Pennsylvania R. Co. v. Sonman Shaft Coal Co.
242 U.S. 120 (1916)

Annotate this Case

U.S. Supreme Court

Pennsylvania R. Co. v. Sonman Shaft Coal Co., 242 U.S. 120 (1916)

Pennsylvania Railroad Company v.

Sonman Shaft Coal Company

No. 10

Argued May 14, 1915

Restored to docket for reargument June 14, 1915

Reargued October 25, 1915

Decided December 4, 1916

242 U.S. 120

Syllabus

The duty of a carrier to furnish cars for coal to be loaded at the mine and forwarded promptly for delivery to purchasers in other states is a duty in interstate commerce, notwithstanding the sale of the coal is f.o.b. at the mine.

If no administrative question is involved, a claim for damages for failure, upon reasonable request, to furnish to a shipper in interstate commerce cars sufficient to meet his needs may be enforced in a state as well as a federal court, and without preliminary finding by the Interstate Commerce Commission.

Such remedy is preserved by § 22 of the Interstate Commerce Act. The modes of redress provided by §§ 8 and 9 are not exclusive. Pennsylvania R. Co. v. Puritan Coal Co.,237 U. S. 121.

Where relevant conditions of trade and transportation are normal, it is the duty of the carrier, upon reasonable demand, to furnish a shipper in interstate commerce sufficient cars to satisfy the actual needs of his business. That duty, in this case, existed under the common law until the date of the Hepburn Act, and continued thereafter under a provision of that act which, so far as concerns this case, amounts to an adoption of the common law. Act of June 29, 1906, § 1, c. 3591, 34 Stat. 584.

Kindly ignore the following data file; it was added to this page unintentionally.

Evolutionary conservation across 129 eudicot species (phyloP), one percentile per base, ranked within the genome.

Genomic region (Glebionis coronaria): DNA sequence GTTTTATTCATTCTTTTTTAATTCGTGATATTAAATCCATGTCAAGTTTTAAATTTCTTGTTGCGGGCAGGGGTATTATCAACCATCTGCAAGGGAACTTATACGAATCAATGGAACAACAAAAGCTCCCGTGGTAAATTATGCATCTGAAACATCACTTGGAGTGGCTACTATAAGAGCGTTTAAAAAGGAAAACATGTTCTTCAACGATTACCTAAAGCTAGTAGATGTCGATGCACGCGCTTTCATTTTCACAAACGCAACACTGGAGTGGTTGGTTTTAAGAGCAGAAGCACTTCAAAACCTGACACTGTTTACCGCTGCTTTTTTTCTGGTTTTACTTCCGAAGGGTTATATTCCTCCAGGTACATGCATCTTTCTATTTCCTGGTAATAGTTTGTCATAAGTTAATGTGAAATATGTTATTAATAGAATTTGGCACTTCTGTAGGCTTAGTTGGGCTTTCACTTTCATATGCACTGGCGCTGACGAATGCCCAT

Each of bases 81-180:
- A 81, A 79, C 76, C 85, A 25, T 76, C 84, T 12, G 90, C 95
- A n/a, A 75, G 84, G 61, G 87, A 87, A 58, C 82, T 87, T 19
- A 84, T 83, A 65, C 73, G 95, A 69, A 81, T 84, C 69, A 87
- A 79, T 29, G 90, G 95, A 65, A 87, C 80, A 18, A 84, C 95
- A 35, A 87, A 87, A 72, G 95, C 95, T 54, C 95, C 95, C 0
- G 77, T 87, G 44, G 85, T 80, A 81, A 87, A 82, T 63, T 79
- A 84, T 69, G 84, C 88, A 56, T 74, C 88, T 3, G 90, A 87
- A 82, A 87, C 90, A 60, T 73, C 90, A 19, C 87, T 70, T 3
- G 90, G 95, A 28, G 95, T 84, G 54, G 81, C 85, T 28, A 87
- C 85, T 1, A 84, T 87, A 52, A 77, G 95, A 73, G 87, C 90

Page 242 U. S. 121

It is only in times of car shortage resulting from unusual demands or other abnormal conditions, not reasonably to have been foreseen, that car distribution rules originating with the carrier can be regarded as qualifying or affecting the right of a shipper to demand and receive cars commensurate in number with his needs. Pennsylvania R. Co. v. Puritan Coal Co., supra.

Evidence that, throughout the period covered by alleged failures to supply cars, many cars of the carrier which otherwise would have been available to shippers on the carrier's lines were on the lines of other railroad companies as the result of through routings and joint rates has no tendency to prove that the carrier supplied the complaining shipper with the cars to which he was entitled, or to mitigate its default in that regard.

241 Pa.St. 487 affirmed.

The case is stated in the opinion.

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